NORWAY’S Directorate of Fisheries has laid out details of the compensation it is planning to give those fish farming companies who lost at least 720 million kroner – or £60 million – in the algae outbreak last May.
The attack, the worst for almost 30 years, devastated several fish farms in the Nordland and Troms regions, leading to the deaths of 13,500 tonnes of salmon.
But the Directorate said the payments would only cover part of the total losses and had been calculated on the maximum allowable biomass.
Øyvind Lie, from the Directorate linked Norwegian Coastal and Aquaculture Department, said: ‘We have worked out the figures based on submitted monthly reports.
‘The loss is calculated on the carcass weight of 5 kilos of gutted fish and has received broad support.’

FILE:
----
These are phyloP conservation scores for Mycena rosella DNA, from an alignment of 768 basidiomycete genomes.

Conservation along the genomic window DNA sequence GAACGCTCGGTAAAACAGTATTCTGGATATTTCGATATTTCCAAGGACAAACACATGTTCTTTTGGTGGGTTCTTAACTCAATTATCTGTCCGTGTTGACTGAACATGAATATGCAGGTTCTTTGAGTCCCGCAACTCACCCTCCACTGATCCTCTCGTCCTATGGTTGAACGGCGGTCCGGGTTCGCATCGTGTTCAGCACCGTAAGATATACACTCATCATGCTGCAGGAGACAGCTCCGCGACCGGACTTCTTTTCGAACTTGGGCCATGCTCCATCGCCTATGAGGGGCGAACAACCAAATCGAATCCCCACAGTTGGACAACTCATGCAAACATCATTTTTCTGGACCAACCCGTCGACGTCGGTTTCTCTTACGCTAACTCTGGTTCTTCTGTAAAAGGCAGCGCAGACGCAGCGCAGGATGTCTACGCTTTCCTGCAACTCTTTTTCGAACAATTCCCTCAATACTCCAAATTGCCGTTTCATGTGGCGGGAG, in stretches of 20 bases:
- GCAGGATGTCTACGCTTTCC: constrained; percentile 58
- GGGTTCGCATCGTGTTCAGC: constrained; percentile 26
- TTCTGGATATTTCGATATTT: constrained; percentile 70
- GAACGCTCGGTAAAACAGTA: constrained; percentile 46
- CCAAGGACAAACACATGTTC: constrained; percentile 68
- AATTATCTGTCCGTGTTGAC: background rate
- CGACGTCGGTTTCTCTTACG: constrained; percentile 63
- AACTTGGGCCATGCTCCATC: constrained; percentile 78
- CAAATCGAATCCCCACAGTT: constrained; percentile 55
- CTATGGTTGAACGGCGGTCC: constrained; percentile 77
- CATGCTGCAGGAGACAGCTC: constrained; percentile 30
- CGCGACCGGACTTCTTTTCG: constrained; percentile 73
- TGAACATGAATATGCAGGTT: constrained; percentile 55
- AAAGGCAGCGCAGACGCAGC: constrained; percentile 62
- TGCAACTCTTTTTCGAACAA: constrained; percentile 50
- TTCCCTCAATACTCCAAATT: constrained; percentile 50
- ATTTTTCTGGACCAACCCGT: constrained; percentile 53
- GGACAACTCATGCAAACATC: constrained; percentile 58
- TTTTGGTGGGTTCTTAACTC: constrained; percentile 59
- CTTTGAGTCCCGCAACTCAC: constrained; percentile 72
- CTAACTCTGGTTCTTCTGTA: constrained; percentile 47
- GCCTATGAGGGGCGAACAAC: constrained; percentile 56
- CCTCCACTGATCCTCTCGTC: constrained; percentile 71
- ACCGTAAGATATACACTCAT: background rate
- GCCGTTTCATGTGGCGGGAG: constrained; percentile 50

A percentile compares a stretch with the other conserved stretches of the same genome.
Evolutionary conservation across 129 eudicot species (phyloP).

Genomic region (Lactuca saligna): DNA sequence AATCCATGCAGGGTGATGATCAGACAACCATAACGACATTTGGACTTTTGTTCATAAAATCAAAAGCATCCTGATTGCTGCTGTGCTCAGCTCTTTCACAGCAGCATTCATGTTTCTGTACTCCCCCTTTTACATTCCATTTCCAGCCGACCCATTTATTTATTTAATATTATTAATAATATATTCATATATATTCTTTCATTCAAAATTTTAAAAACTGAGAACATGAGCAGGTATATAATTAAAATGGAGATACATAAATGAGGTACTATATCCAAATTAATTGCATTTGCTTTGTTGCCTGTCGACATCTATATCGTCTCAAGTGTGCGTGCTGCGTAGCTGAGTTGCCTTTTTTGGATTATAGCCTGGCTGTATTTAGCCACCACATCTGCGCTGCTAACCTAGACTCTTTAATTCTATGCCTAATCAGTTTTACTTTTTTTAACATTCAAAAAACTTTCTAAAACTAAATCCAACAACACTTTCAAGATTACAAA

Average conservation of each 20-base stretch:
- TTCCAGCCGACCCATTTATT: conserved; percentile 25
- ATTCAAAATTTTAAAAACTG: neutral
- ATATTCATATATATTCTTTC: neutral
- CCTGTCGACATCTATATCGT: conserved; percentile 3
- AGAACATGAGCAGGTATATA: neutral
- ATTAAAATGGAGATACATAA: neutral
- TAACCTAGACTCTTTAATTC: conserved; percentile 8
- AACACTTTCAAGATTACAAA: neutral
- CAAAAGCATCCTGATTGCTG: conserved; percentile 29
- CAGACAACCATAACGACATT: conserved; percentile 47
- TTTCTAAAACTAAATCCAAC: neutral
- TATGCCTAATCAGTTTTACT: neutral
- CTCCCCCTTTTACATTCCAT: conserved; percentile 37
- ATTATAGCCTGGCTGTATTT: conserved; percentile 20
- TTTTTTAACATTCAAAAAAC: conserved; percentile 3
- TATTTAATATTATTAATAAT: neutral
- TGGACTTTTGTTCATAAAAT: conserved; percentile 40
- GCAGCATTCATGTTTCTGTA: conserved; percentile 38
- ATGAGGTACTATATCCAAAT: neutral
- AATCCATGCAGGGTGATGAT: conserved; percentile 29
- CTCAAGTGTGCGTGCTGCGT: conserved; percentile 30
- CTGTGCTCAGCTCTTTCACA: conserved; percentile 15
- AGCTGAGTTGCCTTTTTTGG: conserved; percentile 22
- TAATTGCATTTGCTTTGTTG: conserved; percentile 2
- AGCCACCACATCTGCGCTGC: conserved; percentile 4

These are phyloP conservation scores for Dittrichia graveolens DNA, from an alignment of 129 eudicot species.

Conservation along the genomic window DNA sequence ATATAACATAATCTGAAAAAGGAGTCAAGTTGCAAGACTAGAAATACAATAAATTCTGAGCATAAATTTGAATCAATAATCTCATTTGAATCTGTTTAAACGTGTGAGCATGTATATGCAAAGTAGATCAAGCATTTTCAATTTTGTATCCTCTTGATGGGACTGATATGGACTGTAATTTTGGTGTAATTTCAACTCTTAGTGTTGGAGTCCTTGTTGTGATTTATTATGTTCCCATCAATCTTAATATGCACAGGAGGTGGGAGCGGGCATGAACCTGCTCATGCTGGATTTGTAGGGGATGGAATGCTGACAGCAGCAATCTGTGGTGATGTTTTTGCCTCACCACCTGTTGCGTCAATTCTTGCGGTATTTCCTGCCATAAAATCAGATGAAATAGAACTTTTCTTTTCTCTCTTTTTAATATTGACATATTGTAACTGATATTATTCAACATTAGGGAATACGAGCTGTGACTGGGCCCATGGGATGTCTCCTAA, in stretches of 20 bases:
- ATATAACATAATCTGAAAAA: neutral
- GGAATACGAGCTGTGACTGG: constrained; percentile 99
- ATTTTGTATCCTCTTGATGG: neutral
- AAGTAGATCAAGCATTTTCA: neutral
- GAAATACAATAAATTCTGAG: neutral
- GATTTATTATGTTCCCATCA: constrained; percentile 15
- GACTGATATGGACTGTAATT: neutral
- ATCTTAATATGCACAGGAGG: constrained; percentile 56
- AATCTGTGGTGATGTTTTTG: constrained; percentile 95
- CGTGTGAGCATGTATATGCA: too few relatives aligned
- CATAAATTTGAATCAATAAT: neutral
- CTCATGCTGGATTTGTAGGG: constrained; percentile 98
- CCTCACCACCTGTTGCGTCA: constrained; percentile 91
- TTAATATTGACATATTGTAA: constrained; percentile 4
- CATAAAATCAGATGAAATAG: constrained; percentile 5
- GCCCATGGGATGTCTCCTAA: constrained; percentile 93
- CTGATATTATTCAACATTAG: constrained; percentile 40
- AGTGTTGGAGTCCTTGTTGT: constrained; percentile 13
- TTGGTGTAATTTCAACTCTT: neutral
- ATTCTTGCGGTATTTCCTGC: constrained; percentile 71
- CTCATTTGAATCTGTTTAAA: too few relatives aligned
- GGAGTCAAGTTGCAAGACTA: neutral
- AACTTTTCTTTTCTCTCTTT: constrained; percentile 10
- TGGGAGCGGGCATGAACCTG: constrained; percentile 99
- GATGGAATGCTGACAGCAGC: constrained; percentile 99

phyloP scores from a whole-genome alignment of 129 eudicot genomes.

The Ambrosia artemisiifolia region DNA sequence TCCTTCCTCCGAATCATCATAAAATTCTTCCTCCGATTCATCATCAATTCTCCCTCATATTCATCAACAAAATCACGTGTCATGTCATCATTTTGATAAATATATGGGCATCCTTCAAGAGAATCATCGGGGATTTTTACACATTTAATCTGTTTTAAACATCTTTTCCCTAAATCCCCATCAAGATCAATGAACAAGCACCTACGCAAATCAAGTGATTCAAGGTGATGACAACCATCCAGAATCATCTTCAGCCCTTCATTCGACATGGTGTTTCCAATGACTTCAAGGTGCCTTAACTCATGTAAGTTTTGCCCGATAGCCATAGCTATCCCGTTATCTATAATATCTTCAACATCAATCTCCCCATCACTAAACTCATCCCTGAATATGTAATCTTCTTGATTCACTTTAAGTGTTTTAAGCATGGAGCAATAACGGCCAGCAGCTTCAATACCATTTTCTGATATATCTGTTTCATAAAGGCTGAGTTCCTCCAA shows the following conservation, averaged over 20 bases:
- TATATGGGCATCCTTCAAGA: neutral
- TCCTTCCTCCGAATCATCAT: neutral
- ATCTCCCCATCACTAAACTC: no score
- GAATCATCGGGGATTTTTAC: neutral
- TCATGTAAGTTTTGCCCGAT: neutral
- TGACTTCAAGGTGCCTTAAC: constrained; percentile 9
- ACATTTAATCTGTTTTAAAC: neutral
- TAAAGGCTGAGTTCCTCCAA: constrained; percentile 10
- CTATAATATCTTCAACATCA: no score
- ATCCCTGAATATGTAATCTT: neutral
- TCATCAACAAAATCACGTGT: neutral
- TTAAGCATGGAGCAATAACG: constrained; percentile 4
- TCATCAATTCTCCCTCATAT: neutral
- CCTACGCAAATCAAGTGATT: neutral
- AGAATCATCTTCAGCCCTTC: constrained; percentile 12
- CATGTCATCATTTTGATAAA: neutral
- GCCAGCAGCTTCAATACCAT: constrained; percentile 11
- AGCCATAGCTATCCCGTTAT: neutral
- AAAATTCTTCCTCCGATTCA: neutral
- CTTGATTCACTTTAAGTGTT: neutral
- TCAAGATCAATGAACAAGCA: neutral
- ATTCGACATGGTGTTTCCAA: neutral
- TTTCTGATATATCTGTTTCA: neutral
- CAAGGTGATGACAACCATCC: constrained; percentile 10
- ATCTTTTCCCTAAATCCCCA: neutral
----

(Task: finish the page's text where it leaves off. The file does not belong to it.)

At least eight companies from both regions will receive some form of payment, but it is being reported in Norway that Lerøy Aurora, which lost around 2,000 tonnes of fish, may not receive any recompense because it fell outside the required criteria. The company has yet to comment on the report.
Meanwhile, Seafood Norway, the industry employers’ organisation, said improved surveillance contingency plans were now in place to deal more effectively with any new attacks.
Its northern regional director, Marit Bærøe, said it had been very tough for those companies affected.
But she believed the industry, thanks to work by the Directorate and the Institute of Marine Research, was now better equipped to deal with any future crisis.
Some scientists have suggested that sea warming could lead to more frequent attacks.